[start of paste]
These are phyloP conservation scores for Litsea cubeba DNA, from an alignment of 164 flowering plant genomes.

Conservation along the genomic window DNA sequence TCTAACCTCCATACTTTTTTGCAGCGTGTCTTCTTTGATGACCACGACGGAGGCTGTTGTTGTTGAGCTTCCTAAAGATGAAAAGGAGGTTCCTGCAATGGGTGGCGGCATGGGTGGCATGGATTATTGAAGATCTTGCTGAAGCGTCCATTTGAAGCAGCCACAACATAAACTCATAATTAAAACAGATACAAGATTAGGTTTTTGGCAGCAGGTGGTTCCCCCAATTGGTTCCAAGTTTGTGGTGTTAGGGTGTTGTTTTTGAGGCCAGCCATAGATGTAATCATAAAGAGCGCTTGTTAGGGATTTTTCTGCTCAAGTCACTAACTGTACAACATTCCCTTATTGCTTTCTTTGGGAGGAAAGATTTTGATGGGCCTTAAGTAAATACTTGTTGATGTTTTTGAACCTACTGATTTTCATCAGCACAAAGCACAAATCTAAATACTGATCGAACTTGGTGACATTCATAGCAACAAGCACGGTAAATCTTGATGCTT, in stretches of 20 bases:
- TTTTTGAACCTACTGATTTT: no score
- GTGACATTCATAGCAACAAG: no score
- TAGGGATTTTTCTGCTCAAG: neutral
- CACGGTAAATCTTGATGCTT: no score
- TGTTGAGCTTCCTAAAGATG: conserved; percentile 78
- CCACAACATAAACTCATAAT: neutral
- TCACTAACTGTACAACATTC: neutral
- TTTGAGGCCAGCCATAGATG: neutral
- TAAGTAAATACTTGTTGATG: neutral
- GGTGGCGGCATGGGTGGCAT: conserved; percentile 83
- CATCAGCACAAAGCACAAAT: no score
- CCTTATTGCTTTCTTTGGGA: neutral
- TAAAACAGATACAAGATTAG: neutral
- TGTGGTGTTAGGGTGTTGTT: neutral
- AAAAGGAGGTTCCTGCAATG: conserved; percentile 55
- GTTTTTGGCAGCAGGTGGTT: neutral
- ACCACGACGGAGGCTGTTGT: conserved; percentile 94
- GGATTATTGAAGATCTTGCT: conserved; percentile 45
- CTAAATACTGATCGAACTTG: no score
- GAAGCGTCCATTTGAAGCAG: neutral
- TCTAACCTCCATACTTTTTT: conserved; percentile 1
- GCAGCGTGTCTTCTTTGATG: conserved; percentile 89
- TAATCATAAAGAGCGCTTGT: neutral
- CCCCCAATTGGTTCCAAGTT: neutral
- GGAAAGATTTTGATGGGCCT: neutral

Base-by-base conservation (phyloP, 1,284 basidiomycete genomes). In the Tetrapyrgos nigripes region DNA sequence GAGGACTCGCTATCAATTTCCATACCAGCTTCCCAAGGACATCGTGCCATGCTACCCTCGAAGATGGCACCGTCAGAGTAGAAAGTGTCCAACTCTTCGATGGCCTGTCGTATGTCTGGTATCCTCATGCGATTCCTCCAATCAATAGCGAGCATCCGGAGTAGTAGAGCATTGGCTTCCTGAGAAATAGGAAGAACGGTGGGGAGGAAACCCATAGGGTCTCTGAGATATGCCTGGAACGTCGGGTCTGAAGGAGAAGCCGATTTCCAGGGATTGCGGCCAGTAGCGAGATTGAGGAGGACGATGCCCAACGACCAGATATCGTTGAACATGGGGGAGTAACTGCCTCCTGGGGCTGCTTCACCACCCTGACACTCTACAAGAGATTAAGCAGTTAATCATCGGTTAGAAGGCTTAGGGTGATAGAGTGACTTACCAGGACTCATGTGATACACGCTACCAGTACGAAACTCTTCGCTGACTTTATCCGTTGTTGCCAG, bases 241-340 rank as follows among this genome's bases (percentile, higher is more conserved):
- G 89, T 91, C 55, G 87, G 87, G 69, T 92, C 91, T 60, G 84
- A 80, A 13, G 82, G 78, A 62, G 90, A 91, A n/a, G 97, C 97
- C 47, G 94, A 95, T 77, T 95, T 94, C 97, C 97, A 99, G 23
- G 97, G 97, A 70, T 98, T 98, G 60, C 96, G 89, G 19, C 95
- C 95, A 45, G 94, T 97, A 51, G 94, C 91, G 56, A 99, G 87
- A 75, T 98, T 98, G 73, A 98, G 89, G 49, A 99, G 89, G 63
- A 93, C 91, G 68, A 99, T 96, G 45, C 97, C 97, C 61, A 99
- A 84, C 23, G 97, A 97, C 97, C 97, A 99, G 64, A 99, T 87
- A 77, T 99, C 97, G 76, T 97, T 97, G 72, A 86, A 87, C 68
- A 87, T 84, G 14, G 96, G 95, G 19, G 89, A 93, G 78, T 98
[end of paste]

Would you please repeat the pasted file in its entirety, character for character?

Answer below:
These are phyloP conservation scores for Litsea cubeba DNA, from an alignment of 164 flowering plant genomes.

Conservation along the genomic window DNA sequence TCTAACCTCCATACTTTTTTGCAGCGTGTCTTCTTTGATGACCACGACGGAGGCTGTTGTTGTTGAGCTTCCTAAAGATGAAAAGGAGGTTCCTGCAATGGGTGGCGGCATGGGTGGCATGGATTATTGAAGATCTTGCTGAAGCGTCCATTTGAAGCAGCCACAACATAAACTCATAATTAAAACAGATACAAGATTAGGTTTTTGGCAGCAGGTGGTTCCCCCAATTGGTTCCAAGTTTGTGGTGTTAGGGTGTTGTTTTTGAGGCCAGCCATAGATGTAATCATAAAGAGCGCTTGTTAGGGATTTTTCTGCTCAAGTCACTAACTGTACAACATTCCCTTATTGCTTTCTTTGGGAGGAAAGATTTTGATGGGCCTTAAGTAAATACTTGTTGATGTTTTTGAACCTACTGATTTTCATCAGCACAAAGCACAAATCTAAATACTGATCGAACTTGGTGACATTCATAGCAACAAGCACGGTAAATCTTGATGCTT, in stretches of 20 bases:
- TTTTTGAACCTACTGATTTT: no score
- GTGACATTCATAGCAACAAG: no score
- TAGGGATTTTTCTGCTCAAG: neutral
- CACGGTAAATCTTGATGCTT: no score
- TGTTGAGCTTCCTAAAGATG: conserved; percentile 78
- CCACAACATAAACTCATAAT: neutral
- TCACTAACTGTACAACATTC: neutral
- TTTGAGGCCAGCCATAGATG: neutral
- TAAGTAAATACTTGTTGATG: neutral
- GGTGGCGGCATGGGTGGCAT: conserved; percentile 83
- CATCAGCACAAAGCACAAAT: no score
- CCTTATTGCTTTCTTTGGGA: neutral
- TAAAACAGATACAAGATTAG: neutral
- TGTGGTGTTAGGGTGTTGTT: neutral
- AAAAGGAGGTTCCTGCAATG: conserved; percentile 55
- GTTTTTGGCAGCAGGTGGTT: neutral
- ACCACGACGGAGGCTGTTGT: conserved; percentile 94
- GGATTATTGAAGATCTTGCT: conserved; percentile 45
- CTAAATACTGATCGAACTTG: no score
- GAAGCGTCCATTTGAAGCAG: neutral
- TCTAACCTCCATACTTTTTT: conserved; percentile 1
- GCAGCGTGTCTTCTTTGATG: conserved; percentile 89
- TAATCATAAAGAGCGCTTGT: neutral
- CCCCCAATTGGTTCCAAGTT: neutral
- GGAAAGATTTTGATGGGCCT: neutral

Base-by-base conservation (phyloP, 1,284 basidiomycete genomes). In the Tetrapyrgos nigripes region DNA sequence GAGGACTCGCTATCAATTTCCATACCAGCTTCCCAAGGACATCGTGCCATGCTACCCTCGAAGATGGCACCGTCAGAGTAGAAAGTGTCCAACTCTTCGATGGCCTGTCGTATGTCTGGTATCCTCATGCGATTCCTCCAATCAATAGCGAGCATCCGGAGTAGTAGAGCATTGGCTTCCTGAGAAATAGGAAGAACGGTGGGGAGGAAACCCATAGGGTCTCTGAGATATGCCTGGAACGTCGGGTCTGAAGGAGAAGCCGATTTCCAGGGATTGCGGCCAGTAGCGAGATTGAGGAGGACGATGCCCAACGACCAGATATCGTTGAACATGGGGGAGTAACTGCCTCCTGGGGCTGCTTCACCACCCTGACACTCTACAAGAGATTAAGCAGTTAATCATCGGTTAGAAGGCTTAGGGTGATAGAGTGACTTACCAGGACTCATGTGATACACGCTACCAGTACGAAACTCTTCGCTGACTTTATCCGTTGTTGCCAG, bases 241-340 rank as follows among this genome's bases (percentile, higher is more conserved):
- G 89, T 91, C 55, G 87, G 87, G 69, T 92, C 91, T 60, G 84
- A 80, A 13, G 82, G 78, A 62, G 90, A 91, A n/a, G 97, C 97
- C 47, G 94, A 95, T 77, T 95, T 94, C 97, C 97, A 99, G 23
- G 97, G 97, A 70, T 98, T 98, G 60, C 96, G 89, G 19, C 95
- C 95, A 45, G 94, T 97, A 51, G 94, C 91, G 56, A 99, G 87
- A 75, T 98, T 98, G 73, A 98, G 89, G 49, A 99, G 89, G 63
- A 93, C 91, G 68, A 99, T 96, G 45, C 97, C 97, C 61, A 99
- A 84, C 23, G 97, A 97, C 97, C 97, A 99, G 64, A 99, T 87
- A 77, T 99, C 97, G 76, T 97, T 97, G 72, A 86, A 87, C 68
- A 87, T 84, G 14, G 96, G 95, G 19, G 89, A 93, G 78, T 98